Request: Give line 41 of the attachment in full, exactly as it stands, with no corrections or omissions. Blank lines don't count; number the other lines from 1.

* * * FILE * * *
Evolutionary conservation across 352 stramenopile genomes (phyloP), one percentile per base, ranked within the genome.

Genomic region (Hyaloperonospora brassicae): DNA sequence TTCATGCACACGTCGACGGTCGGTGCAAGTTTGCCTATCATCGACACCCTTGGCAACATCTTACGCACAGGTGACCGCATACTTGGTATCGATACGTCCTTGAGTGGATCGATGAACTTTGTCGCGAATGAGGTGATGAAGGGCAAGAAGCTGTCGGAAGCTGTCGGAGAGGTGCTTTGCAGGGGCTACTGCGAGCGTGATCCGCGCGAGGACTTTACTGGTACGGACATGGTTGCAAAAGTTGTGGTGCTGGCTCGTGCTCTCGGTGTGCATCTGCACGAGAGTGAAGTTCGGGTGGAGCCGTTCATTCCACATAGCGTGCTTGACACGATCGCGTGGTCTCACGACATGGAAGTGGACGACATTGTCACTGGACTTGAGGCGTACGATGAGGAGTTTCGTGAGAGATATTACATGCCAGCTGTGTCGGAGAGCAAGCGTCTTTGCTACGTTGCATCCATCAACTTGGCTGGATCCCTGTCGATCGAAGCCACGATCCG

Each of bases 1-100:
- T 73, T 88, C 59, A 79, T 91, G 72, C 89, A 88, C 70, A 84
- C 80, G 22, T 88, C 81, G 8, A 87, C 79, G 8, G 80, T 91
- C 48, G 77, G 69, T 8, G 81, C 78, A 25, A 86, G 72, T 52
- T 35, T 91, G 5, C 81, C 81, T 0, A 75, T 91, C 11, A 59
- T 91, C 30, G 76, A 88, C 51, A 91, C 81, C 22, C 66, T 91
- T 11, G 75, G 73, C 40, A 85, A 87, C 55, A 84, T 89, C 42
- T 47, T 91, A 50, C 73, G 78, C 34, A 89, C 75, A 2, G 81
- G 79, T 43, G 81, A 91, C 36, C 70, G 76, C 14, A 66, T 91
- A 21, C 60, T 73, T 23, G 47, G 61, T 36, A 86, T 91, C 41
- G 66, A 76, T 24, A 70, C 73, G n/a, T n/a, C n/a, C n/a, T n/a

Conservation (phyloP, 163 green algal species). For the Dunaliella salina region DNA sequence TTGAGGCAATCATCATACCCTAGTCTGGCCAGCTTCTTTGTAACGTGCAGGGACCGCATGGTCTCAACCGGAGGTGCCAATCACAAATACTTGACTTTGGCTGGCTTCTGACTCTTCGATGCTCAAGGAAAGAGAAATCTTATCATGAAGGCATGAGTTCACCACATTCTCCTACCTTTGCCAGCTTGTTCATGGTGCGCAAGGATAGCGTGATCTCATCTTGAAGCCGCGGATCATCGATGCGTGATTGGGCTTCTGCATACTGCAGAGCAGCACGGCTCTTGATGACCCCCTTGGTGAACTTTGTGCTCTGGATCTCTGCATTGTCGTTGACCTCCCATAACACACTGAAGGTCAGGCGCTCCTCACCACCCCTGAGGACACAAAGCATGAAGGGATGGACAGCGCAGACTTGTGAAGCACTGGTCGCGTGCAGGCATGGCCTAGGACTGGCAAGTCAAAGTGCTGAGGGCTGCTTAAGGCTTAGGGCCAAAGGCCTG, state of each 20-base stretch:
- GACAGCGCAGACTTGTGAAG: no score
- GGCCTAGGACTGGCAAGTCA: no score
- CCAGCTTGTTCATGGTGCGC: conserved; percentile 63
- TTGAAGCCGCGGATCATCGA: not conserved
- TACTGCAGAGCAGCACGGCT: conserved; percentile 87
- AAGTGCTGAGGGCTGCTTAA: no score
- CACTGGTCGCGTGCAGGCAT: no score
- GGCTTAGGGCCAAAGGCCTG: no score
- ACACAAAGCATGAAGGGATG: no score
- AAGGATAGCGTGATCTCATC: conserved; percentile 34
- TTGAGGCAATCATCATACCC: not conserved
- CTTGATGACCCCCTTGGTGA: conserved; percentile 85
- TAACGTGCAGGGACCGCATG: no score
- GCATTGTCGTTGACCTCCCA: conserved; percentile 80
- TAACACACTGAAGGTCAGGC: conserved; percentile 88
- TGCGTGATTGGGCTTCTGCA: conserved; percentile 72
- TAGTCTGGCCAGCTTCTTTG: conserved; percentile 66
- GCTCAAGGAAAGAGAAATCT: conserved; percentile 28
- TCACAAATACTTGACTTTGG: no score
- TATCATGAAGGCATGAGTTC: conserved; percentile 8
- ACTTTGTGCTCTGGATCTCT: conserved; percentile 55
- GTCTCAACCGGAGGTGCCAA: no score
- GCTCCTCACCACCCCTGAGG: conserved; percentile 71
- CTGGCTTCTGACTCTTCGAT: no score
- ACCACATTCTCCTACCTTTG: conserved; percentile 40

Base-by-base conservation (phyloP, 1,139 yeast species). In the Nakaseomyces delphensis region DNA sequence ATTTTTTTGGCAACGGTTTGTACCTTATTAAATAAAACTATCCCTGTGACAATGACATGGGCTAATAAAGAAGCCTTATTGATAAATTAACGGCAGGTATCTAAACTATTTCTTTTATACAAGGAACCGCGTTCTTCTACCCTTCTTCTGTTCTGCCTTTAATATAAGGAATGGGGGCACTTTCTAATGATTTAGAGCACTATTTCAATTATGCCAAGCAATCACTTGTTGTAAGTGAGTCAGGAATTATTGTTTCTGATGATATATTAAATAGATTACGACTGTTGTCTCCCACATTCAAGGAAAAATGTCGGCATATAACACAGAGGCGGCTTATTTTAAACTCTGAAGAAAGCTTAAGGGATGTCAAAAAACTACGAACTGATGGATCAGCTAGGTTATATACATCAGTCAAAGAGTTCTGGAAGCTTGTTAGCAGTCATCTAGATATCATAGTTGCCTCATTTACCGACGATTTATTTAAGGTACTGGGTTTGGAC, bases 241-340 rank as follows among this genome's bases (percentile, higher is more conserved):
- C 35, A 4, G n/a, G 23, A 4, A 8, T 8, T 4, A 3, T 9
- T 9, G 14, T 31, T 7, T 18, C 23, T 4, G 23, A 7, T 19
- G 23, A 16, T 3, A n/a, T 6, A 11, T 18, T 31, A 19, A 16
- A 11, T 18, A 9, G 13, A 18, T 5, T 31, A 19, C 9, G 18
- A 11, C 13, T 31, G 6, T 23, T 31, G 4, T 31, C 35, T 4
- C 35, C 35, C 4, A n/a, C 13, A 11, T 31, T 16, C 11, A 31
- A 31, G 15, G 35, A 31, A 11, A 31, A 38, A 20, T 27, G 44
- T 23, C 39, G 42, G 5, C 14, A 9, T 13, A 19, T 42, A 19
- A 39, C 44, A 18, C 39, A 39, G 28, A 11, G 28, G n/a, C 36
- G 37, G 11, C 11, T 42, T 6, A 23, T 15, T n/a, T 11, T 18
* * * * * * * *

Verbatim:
- C 35, A 4, G n/a, G 23, A 4, A 8, T 8, T 4, A 3, T 9